Phyllis: As we are moving forward to a society that is more social media driven, one that has virtual office workers where everyone is communicating via email and managing tasks via email, how do you suggest employees or leaders start driving more towards knowing their employees better, understanding what their interests are and their goals are? I think we are getting a bit disconnected.  I have been in Information Technology for about 17 years and I have seen us moving to a virtual environment in communicating and we are not doing a good job of it. I think we are getting disconnected with people.

SF: That’s a great point that you raise Phyllis, about being less connected. Fred, what do you think about how the digital age has changed the nature of how character is revealed and expressed?

FK: This is the new normal.  Most organizations are global. They not only have distances to deal with, they have different time zones to deal with, so it is definitely a challenge.  But technology is also filling in with face-time services like Google Hangout and others.  I work in a virtual organization and only three or four times a year do I see all of our company together in one spot. We have a lot of opportunities to talk remotely through technology. It takes more effort but there is a real art and skill to showing who you are to another person even when you are on the telephone. With email you have to pay special attention to make it very conversational and to focus on not being so very curt and short, as most of emails are.  It really pays dividends to build relationships that way.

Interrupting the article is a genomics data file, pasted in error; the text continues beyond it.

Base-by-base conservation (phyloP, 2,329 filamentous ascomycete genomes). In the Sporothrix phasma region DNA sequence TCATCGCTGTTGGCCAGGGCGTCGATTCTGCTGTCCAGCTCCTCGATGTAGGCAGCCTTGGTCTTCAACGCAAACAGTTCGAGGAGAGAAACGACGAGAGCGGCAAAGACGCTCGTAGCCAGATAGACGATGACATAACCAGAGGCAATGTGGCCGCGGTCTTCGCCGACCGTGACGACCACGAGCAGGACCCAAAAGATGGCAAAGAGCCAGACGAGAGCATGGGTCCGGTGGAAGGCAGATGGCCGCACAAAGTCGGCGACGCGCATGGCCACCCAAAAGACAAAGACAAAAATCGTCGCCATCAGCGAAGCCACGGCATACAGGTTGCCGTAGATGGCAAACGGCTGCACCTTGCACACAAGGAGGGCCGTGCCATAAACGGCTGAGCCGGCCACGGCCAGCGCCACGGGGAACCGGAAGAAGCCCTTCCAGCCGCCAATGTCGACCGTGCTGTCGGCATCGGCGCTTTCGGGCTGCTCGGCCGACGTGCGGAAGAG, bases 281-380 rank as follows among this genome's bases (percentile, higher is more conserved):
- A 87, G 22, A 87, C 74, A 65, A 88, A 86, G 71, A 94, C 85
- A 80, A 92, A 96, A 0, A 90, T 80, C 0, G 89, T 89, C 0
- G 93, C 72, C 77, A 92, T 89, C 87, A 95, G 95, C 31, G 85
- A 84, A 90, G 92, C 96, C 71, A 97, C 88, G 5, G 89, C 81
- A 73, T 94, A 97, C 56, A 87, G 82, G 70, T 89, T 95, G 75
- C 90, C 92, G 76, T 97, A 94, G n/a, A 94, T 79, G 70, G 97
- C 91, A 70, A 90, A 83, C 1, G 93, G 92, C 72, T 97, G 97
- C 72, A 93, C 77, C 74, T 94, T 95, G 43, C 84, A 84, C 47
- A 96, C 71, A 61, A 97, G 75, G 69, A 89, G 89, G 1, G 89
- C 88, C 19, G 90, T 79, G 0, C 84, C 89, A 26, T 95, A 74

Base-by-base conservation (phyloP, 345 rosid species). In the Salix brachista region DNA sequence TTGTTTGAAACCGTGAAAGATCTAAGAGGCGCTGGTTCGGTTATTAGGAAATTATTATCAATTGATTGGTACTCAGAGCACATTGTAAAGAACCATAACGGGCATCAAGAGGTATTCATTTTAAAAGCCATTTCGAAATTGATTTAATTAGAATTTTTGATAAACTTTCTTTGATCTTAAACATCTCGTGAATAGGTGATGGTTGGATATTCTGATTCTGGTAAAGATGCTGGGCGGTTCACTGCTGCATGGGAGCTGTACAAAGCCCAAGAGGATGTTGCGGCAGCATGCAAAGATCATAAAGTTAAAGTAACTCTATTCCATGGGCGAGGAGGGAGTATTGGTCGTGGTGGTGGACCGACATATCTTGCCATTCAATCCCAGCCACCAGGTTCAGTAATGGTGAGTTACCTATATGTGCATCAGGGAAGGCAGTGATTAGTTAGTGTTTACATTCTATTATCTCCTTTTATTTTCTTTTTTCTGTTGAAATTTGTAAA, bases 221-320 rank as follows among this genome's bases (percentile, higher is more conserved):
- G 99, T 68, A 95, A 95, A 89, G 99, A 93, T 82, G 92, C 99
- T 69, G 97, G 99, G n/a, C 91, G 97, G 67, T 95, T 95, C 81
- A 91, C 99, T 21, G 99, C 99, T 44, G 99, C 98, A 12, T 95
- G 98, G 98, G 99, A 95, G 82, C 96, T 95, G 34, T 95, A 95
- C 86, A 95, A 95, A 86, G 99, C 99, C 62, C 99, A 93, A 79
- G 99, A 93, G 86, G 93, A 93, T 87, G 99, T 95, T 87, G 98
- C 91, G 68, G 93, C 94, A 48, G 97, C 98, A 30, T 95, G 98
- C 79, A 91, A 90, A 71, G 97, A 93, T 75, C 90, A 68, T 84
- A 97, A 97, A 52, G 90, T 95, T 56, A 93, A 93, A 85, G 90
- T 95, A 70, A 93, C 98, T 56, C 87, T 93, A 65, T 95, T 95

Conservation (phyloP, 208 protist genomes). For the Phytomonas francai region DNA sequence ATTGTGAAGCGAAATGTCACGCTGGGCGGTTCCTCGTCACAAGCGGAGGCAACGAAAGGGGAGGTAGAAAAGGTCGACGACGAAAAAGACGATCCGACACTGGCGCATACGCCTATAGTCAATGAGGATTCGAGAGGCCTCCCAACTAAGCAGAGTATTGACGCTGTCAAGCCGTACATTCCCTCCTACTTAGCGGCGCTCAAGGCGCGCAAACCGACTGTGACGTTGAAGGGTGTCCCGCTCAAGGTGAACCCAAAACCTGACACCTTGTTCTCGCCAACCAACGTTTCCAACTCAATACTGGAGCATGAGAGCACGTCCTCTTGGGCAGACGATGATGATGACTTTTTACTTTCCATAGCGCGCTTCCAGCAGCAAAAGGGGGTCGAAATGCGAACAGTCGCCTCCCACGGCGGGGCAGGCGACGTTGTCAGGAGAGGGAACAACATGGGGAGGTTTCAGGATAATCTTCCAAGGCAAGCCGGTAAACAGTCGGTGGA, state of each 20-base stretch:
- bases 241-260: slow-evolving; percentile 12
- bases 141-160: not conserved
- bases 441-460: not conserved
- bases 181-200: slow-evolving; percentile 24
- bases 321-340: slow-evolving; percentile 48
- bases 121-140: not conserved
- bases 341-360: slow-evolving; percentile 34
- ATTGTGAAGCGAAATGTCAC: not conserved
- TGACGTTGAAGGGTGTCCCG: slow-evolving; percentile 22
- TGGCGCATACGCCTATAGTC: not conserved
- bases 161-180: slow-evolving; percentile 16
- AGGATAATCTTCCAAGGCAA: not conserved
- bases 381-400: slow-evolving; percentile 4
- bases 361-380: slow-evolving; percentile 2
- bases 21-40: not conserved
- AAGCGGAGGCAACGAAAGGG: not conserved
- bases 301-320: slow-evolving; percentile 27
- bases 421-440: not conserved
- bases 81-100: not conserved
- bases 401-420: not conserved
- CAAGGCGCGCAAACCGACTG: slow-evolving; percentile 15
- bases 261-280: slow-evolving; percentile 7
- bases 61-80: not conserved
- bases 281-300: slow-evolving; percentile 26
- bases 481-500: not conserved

SF: So what do you do to make it work in your organization?  What have you seen in strong character leaders in terms of how they operate virtually? What kinds of things specifically, what sorts of habits do they bring to bear on their relationships?

FK: When anyone started off every meeting just by getting right to the tactics, it could be a problem.  There’s usually some conversations in the beginning, and, just like in face-to-face meetings, they are run by people who have relationships. They just don’t jump in to the business context, they talk about events surrounding them and what you might call small talk, but that is just increasing the lubrication for the relationship.  That can be done by telephones, Face-Time and Skype, for example, just as well as in person.